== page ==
I recently tore my ACL and have been attending physical therapy for strengthening for the past month with good results.  My therapist brought it to my attention that I might not need an ACL reconstruction.  I thought if you tore it you needed to fix it.  Is this true?

Just because you tear your ACL does not mean you need surgery.  There is a percentage of the population that are able to “cope” and use their muscles to stabilize their knee during activities.  The decision to have surgery or not have surgery is ultimately yours to make, but you should take into consideration your age (the younger the more likely you might  want to consider surgery), your activity choices (pivoting sports like soccer?), the number of incidences of your knee giving out, and your dedication to your rehabilitation (much more work following ACL reconstruction). This would be a good discussion t o have with both your physical therapist and your surgeon.

After I have my ACL repaired how long will it take me to return to playing soccer?

The type of repair and coinciding damage as well as how well you do with rehabilitation all ties into how long a full recovery will take.  Surgeons recommend physical therapy for a minimum of three months and as much as six months following reconstruction.  They also do not recommend full return to pivot-type sports (i.e. soccer) for nine months.  That being said, however, sometimes people do get back to full activities more quickly.

I am a soccer coach for a girls’ competitive soccer team. I am interested in putting together a ACL injury prevention program for our soccer club. What is the most effective program?

There have been many ACL injury prevention programs and screening tools developed in the past decade as participation in youth sports is on the rise and the number of ACL injuries is also on the rise, particularly with young females. Some research estimates that return to sport after ACL rupture and repair is as low as 50% in young athletes, while epidemiological studies estimate that females are four to six times more likely to suffer and ACL injury compared to their male counterparts. Universal ACL injury prevention programs are more beneficial than screening programs for young athletes as they are a cost effective strategy for reducing the physical, psychological and financial burden of ACL injury.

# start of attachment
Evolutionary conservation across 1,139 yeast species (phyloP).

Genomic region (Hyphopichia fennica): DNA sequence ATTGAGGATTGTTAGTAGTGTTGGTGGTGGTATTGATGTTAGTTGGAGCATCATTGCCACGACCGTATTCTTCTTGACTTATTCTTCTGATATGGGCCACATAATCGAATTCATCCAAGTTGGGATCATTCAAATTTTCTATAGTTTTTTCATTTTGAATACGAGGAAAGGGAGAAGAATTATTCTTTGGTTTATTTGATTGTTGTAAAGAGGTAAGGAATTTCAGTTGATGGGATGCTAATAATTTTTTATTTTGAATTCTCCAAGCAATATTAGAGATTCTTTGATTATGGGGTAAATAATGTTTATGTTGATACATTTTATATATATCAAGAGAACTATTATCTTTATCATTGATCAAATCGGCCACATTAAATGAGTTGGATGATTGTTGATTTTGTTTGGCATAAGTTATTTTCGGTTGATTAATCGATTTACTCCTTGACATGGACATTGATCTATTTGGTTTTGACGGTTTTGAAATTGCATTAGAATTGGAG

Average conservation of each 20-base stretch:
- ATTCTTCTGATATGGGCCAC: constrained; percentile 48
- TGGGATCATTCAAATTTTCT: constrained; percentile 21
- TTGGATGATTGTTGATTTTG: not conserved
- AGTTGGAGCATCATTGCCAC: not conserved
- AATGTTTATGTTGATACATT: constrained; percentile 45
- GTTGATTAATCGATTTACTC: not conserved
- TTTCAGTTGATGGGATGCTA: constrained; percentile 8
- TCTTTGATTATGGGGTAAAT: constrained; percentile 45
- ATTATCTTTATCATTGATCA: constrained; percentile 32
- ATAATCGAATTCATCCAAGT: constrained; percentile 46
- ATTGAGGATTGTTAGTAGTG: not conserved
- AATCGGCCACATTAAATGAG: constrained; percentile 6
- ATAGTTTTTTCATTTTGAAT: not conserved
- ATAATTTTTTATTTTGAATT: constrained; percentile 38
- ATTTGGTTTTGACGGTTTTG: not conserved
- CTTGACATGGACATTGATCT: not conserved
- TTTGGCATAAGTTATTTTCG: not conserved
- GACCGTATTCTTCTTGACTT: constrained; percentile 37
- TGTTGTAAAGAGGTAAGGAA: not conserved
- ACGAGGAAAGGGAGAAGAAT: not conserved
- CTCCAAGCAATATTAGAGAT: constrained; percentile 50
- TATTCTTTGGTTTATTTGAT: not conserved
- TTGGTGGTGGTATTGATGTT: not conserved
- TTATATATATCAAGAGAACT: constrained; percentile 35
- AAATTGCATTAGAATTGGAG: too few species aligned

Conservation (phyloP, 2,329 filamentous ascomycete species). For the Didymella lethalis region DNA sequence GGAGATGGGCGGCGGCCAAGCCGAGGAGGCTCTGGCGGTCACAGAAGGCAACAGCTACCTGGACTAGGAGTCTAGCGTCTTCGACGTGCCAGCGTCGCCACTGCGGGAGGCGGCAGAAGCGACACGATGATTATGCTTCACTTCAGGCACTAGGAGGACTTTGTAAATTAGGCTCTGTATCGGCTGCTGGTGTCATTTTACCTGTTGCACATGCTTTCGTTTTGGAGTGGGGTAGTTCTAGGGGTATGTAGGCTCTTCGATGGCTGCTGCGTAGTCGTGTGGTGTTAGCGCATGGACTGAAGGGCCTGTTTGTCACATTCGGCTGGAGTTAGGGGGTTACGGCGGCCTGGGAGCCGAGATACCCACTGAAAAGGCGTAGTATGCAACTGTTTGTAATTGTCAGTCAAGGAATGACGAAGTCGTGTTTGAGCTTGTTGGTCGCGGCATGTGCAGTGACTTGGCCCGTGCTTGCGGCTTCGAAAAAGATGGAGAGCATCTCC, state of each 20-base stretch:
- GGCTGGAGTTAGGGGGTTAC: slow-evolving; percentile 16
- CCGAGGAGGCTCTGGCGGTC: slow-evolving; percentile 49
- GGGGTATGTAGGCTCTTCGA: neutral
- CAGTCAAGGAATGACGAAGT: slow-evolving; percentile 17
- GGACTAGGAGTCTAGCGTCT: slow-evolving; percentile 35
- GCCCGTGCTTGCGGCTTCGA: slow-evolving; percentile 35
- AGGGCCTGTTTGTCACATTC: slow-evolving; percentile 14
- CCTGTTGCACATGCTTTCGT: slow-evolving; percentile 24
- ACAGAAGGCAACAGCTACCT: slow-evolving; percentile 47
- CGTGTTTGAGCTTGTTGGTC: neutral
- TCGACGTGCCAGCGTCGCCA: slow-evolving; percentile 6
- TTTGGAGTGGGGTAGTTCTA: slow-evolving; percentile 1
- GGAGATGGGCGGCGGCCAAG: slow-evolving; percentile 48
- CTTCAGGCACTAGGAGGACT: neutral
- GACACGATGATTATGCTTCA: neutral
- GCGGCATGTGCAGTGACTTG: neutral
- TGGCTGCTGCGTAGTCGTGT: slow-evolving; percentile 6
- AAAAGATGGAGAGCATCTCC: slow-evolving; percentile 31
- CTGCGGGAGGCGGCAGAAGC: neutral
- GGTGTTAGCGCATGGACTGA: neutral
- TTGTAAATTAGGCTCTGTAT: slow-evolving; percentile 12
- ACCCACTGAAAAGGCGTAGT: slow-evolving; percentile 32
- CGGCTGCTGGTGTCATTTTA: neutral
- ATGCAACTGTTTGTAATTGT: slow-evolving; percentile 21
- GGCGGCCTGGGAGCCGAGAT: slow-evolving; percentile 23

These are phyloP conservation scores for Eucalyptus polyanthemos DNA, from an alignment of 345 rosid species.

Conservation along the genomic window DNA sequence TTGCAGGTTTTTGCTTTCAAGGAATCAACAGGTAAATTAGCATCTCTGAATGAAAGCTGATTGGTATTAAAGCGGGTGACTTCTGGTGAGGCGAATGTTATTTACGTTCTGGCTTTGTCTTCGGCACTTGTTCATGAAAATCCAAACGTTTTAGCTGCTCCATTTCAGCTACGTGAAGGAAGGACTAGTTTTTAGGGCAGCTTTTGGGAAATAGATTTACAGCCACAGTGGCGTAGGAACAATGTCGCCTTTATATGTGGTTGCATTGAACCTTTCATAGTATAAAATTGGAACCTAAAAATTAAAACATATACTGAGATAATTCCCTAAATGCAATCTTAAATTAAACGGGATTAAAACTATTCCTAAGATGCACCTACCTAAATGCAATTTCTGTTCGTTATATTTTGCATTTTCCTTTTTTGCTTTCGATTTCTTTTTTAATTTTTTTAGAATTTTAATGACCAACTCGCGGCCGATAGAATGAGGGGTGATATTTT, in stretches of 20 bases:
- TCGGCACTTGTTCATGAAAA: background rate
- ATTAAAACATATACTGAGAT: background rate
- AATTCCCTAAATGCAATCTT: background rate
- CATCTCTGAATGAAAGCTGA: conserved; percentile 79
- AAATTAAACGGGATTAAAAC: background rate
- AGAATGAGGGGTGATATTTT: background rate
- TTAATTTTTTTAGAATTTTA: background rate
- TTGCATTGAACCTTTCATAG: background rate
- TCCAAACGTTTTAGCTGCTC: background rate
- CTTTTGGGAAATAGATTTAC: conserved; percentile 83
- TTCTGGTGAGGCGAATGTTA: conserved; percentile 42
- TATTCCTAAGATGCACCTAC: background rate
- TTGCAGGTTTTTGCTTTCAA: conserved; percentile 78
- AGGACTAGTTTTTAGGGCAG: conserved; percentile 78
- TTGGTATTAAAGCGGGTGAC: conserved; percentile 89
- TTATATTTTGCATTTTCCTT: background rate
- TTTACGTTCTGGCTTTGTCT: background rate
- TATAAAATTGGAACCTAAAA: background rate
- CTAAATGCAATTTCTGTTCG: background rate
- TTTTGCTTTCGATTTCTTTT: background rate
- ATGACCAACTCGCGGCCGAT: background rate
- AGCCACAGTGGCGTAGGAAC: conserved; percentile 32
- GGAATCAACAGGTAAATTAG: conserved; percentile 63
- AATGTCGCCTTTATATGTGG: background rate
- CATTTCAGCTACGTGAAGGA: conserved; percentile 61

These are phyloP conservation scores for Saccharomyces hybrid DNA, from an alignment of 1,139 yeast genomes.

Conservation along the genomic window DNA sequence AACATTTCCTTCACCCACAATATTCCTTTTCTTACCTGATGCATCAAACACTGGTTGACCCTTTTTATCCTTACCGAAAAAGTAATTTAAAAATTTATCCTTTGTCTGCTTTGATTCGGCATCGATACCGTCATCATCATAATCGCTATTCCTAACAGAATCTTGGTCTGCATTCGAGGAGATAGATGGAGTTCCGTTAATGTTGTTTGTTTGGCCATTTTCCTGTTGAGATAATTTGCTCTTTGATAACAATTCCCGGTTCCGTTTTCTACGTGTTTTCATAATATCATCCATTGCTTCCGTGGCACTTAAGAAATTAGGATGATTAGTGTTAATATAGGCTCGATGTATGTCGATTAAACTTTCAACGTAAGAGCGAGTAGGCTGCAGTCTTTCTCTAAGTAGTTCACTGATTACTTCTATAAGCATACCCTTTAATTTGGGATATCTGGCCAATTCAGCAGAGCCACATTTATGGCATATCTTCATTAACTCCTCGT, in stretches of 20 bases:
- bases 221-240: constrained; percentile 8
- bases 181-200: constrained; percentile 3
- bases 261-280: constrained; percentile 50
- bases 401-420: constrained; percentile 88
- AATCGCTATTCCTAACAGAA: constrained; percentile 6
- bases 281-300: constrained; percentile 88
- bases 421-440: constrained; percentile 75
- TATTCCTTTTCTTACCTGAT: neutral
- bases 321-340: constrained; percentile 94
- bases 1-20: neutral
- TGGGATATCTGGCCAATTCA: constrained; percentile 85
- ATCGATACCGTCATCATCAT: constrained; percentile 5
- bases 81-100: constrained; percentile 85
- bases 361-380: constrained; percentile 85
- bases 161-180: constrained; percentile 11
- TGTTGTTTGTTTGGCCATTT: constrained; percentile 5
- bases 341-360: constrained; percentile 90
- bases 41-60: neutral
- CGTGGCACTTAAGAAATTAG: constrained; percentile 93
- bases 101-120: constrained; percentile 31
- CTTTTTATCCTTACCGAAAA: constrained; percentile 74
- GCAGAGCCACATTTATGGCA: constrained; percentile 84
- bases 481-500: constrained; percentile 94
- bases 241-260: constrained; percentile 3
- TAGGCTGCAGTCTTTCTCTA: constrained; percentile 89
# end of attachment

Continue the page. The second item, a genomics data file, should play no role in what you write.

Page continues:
These programs typically involve an altered warm up and inclusion of certain fitness drills in practice that include core work, stretches, plyometrics, strengthening and sport-specific agility drills. The end goal is to optimize muscle balance and improve the athletes biomechanics, particularly with jumping and cutting type movements that typically stress the ACL. Two programs that have the most research supporting their effectiveness and the Sportsmetrics and Prevent Injury and Enhance Performance (PEP) Programs. It is advisable to look at these programs online and also look around your local community of physical therapists and athletic trainers to see if any programs currently exist in your area.

I am a young athlete who has seen many friends tear their ACL. I do not want to have this happen to me. Is there anything I can do to prevent ACL injury?

There is never a guarantee that you can prevent any injury, but there are certainly steps that you can take to minimize your risk. As an young athlete, there are screening tools available that include specific jumping and cutting tests to identify if your biomechanics are such that you are at risk for ACL injury. Most of these screens are conducted by researchers in the areas of physical therapy, biomechanics or kinesiology. If you live near a University or have some contacts in the field of physical therapy or orthopedic medicine, ask around to see if any screening centers are in your area. If not, there are other options. Several ACL injury prevention programs have been developed in the past decade as the incidence of ACL injuries has risen with the rise in youth sport participation.

These programs typically involve an altered warm up and inclusion of certain fitness drills in practice that include core work, stretches, plyometrics, strengthening and sport-specific agility drills. The end goal is to optimize muscle balance and improve the your biomechanics, particularly with jumping and cutting type movements that typically stress the ACL. Two programs that have the most research supporting their effectiveness and the Sportsmetrics and Prevent Injury and Enhance Performance (PEP) Programs. It is advisable to look at these programs online and also look around your local community of physical therapists and athletic trainers to see if any programs currently exist in your area. You could even get your team mates or a group of friends on board to train with you. It is best to have a qualified coach, personal trainer, or physical therapist to help guide you through these programs the first few times through, as there are specific things to look for with your movement that can be difficult to identify on your own. For the programs to be effective, form is the most important component.